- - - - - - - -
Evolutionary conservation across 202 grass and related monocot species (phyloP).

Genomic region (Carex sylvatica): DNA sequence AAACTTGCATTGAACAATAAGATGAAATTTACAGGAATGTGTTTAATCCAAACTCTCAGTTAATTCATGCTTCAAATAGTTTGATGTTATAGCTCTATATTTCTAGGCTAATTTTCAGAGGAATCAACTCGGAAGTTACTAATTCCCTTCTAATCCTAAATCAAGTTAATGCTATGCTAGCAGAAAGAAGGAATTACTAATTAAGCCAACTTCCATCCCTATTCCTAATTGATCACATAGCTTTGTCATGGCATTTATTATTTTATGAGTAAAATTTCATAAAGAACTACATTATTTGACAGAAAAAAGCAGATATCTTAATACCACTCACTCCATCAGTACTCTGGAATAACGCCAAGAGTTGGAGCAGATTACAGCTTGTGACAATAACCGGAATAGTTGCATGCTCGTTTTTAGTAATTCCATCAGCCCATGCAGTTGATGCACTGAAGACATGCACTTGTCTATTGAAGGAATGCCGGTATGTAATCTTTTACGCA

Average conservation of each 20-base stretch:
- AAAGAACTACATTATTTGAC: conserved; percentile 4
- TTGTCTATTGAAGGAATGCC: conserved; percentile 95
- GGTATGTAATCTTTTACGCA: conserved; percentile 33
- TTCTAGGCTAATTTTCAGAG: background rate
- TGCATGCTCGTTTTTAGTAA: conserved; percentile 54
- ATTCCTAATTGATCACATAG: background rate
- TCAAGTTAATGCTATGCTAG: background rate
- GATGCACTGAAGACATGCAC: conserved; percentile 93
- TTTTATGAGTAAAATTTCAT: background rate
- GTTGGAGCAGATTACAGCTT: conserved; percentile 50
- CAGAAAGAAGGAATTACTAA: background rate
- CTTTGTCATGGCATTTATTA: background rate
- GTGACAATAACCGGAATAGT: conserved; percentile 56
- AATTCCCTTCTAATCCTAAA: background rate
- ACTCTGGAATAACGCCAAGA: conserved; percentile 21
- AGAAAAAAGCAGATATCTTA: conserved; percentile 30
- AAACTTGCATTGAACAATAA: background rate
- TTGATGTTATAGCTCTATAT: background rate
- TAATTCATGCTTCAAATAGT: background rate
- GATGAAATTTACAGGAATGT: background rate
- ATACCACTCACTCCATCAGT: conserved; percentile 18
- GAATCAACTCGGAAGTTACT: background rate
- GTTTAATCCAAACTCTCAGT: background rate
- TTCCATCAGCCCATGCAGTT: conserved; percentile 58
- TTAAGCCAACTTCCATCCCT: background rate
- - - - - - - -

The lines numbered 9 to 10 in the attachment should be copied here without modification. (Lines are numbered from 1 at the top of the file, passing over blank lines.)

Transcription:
- ATTCCTAATTGATCACATAG: background rate
- TCAAGTTAATGCTATGCTAG: background rate